special journal example

The purchase from Gus Grass would be recorded in the accounts payable subsidiary ledger and the total would be recorded at the end on the period by posting directly to merchandise inventory and accounts payable. At the end of the month, we total the Cash column in the cash receipts journal and debit the Cash account in the general ledger for the total. Instead of having just one general journal, companies group transactions of the same kind together and record them in special journals rather than in the general journal. This makes it easier and more efficient to find a specific type of transaction and speeds up the process of posting these transactions. In each special journal, all transactions are totaled at the end of the month, and these totals are posted to the general ledger. In addition, instead of one person entering all of the transactions in all of the journals, companies often assign a given special journal’s entries to one person.

Examples of Special Journal

Examples of use cases include companies receiving payments from customers or selling assets. Every time there is a cash receipt, information about the receipt must be recorded in a special cash receipts journal. Sales journals record transactions that involve sales purely on credit.[1] Source documents here would probably be invoices.

special journal example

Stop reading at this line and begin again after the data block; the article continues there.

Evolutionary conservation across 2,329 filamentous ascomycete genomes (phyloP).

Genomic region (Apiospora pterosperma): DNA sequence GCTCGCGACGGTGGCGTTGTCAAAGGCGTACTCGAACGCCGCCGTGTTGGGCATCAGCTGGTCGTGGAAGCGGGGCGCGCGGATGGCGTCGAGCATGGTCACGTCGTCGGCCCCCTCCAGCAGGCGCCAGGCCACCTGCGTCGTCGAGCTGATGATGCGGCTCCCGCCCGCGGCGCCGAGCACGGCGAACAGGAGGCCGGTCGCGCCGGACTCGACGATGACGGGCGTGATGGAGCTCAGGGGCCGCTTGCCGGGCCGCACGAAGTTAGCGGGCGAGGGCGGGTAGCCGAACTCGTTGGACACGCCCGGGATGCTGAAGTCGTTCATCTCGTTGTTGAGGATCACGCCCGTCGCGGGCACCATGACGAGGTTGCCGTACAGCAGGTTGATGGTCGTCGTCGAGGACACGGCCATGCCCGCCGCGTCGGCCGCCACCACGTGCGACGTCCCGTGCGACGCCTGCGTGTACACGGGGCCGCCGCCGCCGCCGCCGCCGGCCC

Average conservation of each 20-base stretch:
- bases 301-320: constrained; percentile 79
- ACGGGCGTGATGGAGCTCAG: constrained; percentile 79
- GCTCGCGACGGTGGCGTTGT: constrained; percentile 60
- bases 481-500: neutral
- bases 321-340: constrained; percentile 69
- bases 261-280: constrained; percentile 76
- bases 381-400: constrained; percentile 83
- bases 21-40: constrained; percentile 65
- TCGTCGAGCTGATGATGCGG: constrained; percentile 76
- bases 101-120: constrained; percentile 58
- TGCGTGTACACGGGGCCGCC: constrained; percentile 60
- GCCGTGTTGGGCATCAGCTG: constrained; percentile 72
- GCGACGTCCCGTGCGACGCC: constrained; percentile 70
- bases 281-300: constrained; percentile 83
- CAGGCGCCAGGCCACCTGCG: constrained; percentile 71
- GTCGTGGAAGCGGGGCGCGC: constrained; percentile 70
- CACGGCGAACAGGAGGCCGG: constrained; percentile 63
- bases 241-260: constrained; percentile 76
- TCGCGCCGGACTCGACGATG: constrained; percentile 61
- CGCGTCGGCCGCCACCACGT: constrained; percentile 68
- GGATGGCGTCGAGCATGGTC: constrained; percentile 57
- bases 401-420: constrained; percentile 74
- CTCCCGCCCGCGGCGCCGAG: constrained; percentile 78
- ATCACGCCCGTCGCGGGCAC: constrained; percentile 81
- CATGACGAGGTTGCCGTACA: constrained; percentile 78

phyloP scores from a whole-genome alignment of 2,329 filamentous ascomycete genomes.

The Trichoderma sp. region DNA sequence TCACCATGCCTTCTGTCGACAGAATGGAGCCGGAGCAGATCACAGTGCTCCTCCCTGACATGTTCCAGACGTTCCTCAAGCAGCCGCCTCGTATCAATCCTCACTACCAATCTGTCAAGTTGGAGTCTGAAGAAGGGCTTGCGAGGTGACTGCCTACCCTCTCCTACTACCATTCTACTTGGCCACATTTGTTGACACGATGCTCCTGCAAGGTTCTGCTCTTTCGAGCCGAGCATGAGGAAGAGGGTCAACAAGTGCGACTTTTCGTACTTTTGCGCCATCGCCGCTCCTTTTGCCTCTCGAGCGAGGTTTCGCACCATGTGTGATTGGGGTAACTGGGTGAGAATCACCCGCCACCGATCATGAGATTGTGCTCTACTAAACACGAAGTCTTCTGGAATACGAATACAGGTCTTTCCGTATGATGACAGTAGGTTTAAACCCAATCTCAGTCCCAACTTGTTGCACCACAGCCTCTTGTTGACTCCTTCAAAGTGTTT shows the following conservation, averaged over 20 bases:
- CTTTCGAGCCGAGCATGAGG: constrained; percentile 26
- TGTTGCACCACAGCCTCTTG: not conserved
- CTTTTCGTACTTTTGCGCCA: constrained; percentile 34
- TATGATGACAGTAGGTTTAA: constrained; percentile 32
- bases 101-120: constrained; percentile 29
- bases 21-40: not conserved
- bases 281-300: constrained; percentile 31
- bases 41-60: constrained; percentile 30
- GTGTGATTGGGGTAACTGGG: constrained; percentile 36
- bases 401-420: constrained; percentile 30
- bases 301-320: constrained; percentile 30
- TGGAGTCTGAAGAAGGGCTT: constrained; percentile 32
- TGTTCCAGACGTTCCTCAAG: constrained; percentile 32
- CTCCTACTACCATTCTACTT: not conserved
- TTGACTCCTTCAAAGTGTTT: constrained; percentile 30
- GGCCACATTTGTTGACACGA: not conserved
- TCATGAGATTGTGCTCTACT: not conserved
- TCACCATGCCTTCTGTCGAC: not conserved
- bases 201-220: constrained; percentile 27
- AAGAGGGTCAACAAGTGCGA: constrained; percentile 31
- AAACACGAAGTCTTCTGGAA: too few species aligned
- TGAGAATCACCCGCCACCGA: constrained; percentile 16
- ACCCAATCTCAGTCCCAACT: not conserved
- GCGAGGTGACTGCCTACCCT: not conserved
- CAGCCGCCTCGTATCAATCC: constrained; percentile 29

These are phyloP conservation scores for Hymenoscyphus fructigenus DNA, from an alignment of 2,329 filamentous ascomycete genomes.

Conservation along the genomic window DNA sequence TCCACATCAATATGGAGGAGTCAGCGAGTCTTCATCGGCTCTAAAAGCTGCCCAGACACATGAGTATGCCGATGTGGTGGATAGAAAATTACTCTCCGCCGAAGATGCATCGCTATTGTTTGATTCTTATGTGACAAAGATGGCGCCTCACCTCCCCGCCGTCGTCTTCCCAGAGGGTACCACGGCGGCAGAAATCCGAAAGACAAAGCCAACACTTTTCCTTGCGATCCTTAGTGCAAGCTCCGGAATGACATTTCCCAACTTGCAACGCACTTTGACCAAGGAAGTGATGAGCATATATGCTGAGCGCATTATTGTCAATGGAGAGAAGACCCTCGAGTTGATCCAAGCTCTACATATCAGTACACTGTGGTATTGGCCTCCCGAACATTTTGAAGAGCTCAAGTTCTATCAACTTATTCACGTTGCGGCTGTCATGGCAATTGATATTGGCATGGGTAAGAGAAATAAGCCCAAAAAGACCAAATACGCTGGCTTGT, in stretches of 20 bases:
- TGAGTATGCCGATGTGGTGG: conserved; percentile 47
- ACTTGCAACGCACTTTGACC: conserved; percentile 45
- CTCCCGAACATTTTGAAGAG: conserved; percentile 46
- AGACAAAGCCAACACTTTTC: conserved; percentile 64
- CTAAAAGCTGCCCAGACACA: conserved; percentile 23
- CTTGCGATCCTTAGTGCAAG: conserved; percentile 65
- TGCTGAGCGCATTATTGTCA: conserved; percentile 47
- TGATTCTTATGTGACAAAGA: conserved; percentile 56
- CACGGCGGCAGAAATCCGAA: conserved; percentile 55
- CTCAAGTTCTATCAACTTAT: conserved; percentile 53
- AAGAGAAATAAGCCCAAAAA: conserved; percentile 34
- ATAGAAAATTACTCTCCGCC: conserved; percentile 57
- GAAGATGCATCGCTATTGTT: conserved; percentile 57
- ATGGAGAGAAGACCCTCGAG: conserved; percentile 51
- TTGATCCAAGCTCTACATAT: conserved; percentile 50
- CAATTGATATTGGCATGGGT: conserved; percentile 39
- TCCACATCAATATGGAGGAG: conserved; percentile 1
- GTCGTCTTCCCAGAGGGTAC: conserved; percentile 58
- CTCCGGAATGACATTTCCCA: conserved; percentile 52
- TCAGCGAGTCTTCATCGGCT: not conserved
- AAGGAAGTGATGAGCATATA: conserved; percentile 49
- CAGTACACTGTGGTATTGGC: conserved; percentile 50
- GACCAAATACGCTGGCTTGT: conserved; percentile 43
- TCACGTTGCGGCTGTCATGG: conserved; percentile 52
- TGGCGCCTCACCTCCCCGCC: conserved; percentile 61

Journal entries help transform business transactions into useful data. Find the balance in each account in the accounts payable subsidiary ledger that follows. Note that each vendor account has a unique account number or AP No.

Purchases Journal

The total of all accounts payable subsidiary ledgers would be posted at the end of the month to the general ledger Accounts Payable control account. The sum of all the subsidiary ledgers must equal the amount reported in the general ledger. At the end of the month, the amount column in the journal is totaled, and this amount is posted as a debit in the general ledger purchases account. It is also posted as a credit in the general ledger accounts payable account. The cash receipts journal is used to record all transactions that result in the receipt of cash.

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You may also want to consider using a software program or online tool to help you track your purchases. This can help eliminate the possibility of mistakes being made in the journal. The purchase journal has five columns, as shown in the format below.

Sales Journal

To speed up this process, companies use special journals to record repetitive transactions that affect the same set of accounts and have a consistent description. Such transactions can be documented on one line in a special journal. Then, instead of separately posting individual entries, each column’s total is posted at the end of the accounting period. Entries in the Other column are posted individually to the general ledger accounts affected, and the account numbers are placed in the cash disbursements journal’s reference column.

  • Let us discuss what is a special journal, its different types, and how it is created.
  • If it is a credit sale (also

    known as a sale on account), it is recorded in the sales journal.

  • Recording all such transaction directly in general journal would be extremely time consuming and error prone.
  • We learned that debits increase assets, so cash will be debited for $10,000.

In the general journal, a simple transaction requires three lines—two to list the accounts and one to describe the transaction. The transaction must then be posted to each general ledger account. If the transaction affects a control account, the posting must be done twice—once to the subsidiary ledger account and once to the controlling general ledger account.